All fonts are created equal. But some are more equal than others.
The terms ‘proportional’ and ‘non-proportional’ are quite misleading. Contrary to what their names suggest, a proportional font is one where different shaped letters can take up different amounts of space (eg: Times New Roman).
For the purposes of a manuscript (and particularly wordcount or booklength in publishing) it is important that you use a non-proportional font (or monospaced or fixed-width font). That is, a font where every character takes up the same amount of space regardless of whether it’s our skinny friends ‘i’, ‘l’ or ‘t’; or our fat little friends ‘w’ and ‘m’.
This is so that you can reliably know that each 60-space line will have 60 characters in it for the purposes of accurate word-counting. (Try it; Courier = 60 ‘i’s to a line whereas Times Roman = 120 ‘i’s to a line).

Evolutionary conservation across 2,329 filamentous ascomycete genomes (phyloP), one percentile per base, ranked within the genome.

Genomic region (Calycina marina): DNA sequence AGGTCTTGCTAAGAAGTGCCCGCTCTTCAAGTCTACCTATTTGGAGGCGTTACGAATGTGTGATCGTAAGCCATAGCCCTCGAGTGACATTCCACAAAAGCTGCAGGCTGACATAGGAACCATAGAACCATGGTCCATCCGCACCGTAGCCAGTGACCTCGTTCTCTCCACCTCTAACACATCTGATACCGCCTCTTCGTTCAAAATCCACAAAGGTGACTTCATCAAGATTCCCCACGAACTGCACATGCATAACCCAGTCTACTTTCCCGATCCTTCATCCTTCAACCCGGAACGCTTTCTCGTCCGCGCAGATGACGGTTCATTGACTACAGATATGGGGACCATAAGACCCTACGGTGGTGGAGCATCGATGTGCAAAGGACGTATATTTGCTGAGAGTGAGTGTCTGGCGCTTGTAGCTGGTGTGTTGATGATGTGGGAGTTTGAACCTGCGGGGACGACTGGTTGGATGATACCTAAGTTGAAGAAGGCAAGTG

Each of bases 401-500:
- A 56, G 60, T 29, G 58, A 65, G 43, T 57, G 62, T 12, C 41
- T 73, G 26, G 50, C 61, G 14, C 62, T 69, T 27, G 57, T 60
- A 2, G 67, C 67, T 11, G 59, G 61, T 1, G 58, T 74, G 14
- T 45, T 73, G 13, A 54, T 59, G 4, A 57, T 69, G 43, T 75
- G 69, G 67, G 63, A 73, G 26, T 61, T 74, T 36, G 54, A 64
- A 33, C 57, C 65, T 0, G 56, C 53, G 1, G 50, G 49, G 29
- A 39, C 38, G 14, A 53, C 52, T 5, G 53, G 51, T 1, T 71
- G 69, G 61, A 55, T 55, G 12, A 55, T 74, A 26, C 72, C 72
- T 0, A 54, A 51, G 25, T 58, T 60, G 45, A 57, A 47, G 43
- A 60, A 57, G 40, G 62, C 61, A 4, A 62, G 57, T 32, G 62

NOTES ABOUT FONT SELECTION
- Don’t buck the system when it comes to fonts. You might think that providing your manuscript in Goudy Oldstyle instead of Courier will be delightfully refreshing or a point of difference; it won’t, it might just annoy an editor or editorial assistant enough that they won’t put your book through to the next pass.
- ‘Serif’ (with little dressy bits on letters) or ‘sans serif’ (without little dressy bits) is not the same as proportional and non-proportional.